An overview of millimeter‐wave spectroscopic measurements of chlorine monoxide at Thule, Greenland, February–March, 1992: Vertical profiles, diurnal variation, and longer‐term trends
Measurements of chlorine monoxide in the stratosphere over Thule, Greenland (76.3N, 68.4W) were made quasi‐continuously during the period February 8 to March 24, 1992, using a high‐sensitivity ground based mm‐wave spectrometer. These observations give diurnal, short term, and long term changes in the mixing ratio and vertical distribution of ClO. At an equivalent time after the Antarctic winter solstice, very large concentrations (up to ∼1.5 ppbv) occur in lower stratospheric ClO, resulting in massive ozone destruction. We saw no evidence for large (∼1 to 1.5 ppbv) amounts of ClO in the 16–25 km range over Thule in February or March, in agreement with UARS (satellite) observations by the MLS mm‐wave spectrometer for this period, and in marked contrast to UARS/MLS and ER‐2 aircraft measurements over northern Europe and eastern Canada, respectively, during January, 1992. We have evidence for smaller enhancements (∼0.2 to 0.5 ppbv) in the 18–30 km range during late February‐early March, which could result from transport of residual low NO2 air following earlier PSC processing (the last of which occurred at least one month earlier, however) or the result of chemical processing by Pinatubo aerosols. Direct influence of Pinatubo aerosols on Arctic ozone during the spring of 1992 has been difficult to assess, and this enhancement of low‐altitude ClO might be a significant indicator of aerosol effects. Copyright 1994 by the American Geophysical Union.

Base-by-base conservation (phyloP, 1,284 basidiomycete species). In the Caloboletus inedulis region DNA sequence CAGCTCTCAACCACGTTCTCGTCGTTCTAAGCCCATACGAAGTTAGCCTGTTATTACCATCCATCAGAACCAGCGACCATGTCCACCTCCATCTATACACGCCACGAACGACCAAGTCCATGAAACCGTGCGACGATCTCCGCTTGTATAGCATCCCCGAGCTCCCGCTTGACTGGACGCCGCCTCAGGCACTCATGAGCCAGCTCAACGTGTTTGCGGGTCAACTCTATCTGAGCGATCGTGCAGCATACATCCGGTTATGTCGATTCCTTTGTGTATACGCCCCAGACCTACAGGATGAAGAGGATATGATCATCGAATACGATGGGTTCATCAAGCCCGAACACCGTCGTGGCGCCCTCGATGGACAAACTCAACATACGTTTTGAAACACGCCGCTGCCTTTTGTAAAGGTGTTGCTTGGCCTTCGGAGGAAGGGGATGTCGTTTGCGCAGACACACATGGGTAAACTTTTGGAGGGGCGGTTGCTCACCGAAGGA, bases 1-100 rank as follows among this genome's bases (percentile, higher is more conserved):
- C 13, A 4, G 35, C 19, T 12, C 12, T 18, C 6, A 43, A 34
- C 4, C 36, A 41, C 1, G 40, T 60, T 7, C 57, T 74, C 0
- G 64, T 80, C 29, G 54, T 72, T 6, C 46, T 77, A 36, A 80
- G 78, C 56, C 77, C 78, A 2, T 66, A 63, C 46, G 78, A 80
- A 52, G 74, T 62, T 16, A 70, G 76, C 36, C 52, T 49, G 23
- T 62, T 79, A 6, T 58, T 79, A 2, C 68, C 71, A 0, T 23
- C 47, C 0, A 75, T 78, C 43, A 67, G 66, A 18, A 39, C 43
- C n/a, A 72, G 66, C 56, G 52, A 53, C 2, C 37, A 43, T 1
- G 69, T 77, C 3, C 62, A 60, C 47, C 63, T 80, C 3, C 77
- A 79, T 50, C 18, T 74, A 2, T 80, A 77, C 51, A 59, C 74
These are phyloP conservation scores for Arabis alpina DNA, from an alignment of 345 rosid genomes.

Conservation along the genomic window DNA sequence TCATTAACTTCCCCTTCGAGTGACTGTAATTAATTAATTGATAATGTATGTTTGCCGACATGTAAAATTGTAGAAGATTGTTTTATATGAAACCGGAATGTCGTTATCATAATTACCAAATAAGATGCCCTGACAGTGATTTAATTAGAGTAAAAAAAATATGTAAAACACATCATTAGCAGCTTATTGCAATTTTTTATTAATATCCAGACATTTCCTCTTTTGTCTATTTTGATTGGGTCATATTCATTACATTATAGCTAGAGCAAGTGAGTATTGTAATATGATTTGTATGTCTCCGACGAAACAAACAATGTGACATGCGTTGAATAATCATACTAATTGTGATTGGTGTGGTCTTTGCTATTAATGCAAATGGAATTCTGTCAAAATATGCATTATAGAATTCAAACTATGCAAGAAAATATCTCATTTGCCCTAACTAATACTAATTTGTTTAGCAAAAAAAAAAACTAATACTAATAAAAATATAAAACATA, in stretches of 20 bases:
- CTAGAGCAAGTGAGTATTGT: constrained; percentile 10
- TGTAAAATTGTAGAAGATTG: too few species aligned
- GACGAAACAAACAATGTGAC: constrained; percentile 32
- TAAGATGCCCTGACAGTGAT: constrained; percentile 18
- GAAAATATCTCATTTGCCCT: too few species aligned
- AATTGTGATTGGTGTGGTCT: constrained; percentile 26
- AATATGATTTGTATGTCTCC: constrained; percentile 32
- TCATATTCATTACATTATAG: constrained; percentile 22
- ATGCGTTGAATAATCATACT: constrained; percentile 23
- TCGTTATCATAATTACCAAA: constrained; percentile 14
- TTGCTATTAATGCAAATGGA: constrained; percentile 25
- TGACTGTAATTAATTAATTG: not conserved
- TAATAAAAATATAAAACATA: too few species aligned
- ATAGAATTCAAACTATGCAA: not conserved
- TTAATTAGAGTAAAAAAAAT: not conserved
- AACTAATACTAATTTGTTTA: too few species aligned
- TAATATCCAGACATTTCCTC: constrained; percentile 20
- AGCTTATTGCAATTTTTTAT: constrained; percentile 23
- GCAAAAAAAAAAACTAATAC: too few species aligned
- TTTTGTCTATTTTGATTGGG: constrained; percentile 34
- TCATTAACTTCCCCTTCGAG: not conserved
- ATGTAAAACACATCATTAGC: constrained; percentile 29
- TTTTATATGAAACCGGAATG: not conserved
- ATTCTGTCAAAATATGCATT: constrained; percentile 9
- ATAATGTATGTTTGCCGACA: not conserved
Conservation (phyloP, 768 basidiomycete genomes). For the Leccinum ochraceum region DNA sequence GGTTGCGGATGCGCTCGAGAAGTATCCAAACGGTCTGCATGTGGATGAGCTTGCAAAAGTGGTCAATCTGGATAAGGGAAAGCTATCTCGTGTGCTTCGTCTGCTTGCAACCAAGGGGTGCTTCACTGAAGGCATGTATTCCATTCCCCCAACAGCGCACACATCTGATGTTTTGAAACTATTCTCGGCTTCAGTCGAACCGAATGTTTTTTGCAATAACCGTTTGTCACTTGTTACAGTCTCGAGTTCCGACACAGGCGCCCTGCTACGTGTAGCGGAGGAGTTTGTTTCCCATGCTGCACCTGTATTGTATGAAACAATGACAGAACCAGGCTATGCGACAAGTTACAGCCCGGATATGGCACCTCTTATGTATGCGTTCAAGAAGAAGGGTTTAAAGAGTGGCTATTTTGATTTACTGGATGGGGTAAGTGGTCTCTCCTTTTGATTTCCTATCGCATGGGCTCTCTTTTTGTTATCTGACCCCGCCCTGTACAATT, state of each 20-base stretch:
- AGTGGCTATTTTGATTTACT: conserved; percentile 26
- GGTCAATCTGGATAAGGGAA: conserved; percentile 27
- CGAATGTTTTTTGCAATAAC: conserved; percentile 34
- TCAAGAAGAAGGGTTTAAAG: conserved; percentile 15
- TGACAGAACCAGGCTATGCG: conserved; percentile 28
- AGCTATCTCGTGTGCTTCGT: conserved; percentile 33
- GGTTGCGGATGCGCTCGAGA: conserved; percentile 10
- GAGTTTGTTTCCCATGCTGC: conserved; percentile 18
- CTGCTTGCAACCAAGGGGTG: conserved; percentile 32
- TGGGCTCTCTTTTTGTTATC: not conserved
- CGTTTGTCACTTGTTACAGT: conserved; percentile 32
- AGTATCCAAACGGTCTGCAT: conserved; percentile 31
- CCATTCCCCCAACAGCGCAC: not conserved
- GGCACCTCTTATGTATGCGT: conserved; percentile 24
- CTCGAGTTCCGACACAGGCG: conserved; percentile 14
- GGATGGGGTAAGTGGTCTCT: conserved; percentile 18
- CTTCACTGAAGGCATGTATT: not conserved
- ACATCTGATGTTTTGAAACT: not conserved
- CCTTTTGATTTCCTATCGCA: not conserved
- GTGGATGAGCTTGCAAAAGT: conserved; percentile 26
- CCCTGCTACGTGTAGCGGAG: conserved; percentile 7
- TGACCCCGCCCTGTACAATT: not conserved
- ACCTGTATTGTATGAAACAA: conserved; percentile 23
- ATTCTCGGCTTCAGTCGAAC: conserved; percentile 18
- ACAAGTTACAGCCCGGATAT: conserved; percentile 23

de Zafra, RL; Emmons, LK; Reeves, JM; Shindell, DT
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